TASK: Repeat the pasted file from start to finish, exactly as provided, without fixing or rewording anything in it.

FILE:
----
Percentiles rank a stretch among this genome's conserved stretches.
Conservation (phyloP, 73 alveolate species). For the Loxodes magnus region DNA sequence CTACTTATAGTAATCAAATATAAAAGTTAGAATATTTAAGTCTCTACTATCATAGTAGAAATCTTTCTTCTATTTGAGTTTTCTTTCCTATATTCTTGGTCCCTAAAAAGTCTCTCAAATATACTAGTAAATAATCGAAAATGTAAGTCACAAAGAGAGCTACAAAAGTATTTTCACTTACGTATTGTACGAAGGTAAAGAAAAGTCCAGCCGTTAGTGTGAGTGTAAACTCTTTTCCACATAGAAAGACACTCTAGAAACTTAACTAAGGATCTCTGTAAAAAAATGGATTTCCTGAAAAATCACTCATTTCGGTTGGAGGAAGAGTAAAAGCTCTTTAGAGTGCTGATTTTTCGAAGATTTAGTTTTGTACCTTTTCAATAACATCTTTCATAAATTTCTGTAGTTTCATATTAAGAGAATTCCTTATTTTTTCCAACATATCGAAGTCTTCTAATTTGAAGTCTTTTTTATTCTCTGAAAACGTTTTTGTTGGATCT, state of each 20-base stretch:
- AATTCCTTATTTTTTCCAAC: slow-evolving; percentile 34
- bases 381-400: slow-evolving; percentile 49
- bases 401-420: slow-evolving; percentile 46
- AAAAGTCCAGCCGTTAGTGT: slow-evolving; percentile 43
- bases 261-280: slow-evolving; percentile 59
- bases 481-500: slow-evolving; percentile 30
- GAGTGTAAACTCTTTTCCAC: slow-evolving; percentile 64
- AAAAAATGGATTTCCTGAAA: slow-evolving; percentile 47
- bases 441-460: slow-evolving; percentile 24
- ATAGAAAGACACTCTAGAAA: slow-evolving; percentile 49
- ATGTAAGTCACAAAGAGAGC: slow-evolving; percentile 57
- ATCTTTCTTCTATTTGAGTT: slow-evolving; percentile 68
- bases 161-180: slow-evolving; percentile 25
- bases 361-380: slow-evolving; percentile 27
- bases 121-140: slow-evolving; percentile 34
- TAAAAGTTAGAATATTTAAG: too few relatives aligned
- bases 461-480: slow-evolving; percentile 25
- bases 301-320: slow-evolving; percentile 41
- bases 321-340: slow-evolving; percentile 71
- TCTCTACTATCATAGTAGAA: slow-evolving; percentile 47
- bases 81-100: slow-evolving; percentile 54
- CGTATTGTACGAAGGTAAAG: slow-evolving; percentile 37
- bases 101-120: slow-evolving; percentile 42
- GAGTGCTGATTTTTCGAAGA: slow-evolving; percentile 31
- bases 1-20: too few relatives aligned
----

Percentiles rank a stretch among this genome's conserved stretches.
Conservation (phyloP, 73 alveolate species). For the Loxodes magnus region DNA sequence CTACTTATAGTAATCAAATATAAAAGTTAGAATATTTAAGTCTCTACTATCATAGTAGAAATCTTTCTTCTATTTGAGTTTTCTTTCCTATATTCTTGGTCCCTAAAAAGTCTCTCAAATATACTAGTAAATAATCGAAAATGTAAGTCACAAAGAGAGCTACAAAAGTATTTTCACTTACGTATTGTACGAAGGTAAAGAAAAGTCCAGCCGTTAGTGTGAGTGTAAACTCTTTTCCACATAGAAAGACACTCTAGAAACTTAACTAAGGATCTCTGTAAAAAAATGGATTTCCTGAAAAATCACTCATTTCGGTTGGAGGAAGAGTAAAAGCTCTTTAGAGTGCTGATTTTTCGAAGATTTAGTTTTGTACCTTTTCAATAACATCTTTCATAAATTTCTGTAGTTTCATATTAAGAGAATTCCTTATTTTTTCCAACATATCGAAGTCTTCTAATTTGAAGTCTTTTTTATTCTCTGAAAACGTTTTTGTTGGATCT, state of each 20-base stretch:
- AATTCCTTATTTTTTCCAAC: slow-evolving; percentile 34
- bases 381-400: slow-evolving; percentile 49
- bases 401-420: slow-evolving; percentile 46
- AAAAGTCCAGCCGTTAGTGT: slow-evolving; percentile 43
- bases 261-280: slow-evolving; percentile 59
- bases 481-500: slow-evolving; percentile 30
- GAGTGTAAACTCTTTTCCAC: slow-evolving; percentile 64
- AAAAAATGGATTTCCTGAAA: slow-evolving; percentile 47
- bases 441-460: slow-evolving; percentile 24
- ATAGAAAGACACTCTAGAAA: slow-evolving; percentile 49
- ATGTAAGTCACAAAGAGAGC: slow-evolving; percentile 57
- ATCTTTCTTCTATTTGAGTT: slow-evolving; percentile 68
- bases 161-180: slow-evolving; percentile 25
- bases 361-380: slow-evolving; percentile 27
- bases 121-140: slow-evolving; percentile 34
- TAAAAGTTAGAATATTTAAG: too few relatives aligned
- bases 461-480: slow-evolving; percentile 25
- bases 301-320: slow-evolving; percentile 41
- bases 321-340: slow-evolving; percentile 71
- TCTCTACTATCATAGTAGAA: slow-evolving; percentile 47
- bases 81-100: slow-evolving; percentile 54
- CGTATTGTACGAAGGTAAAG: slow-evolving; percentile 37
- bases 101-120: slow-evolving; percentile 42
- GAGTGCTGATTTTTCGAAGA: slow-evolving; percentile 31
- bases 1-20: too few relatives aligned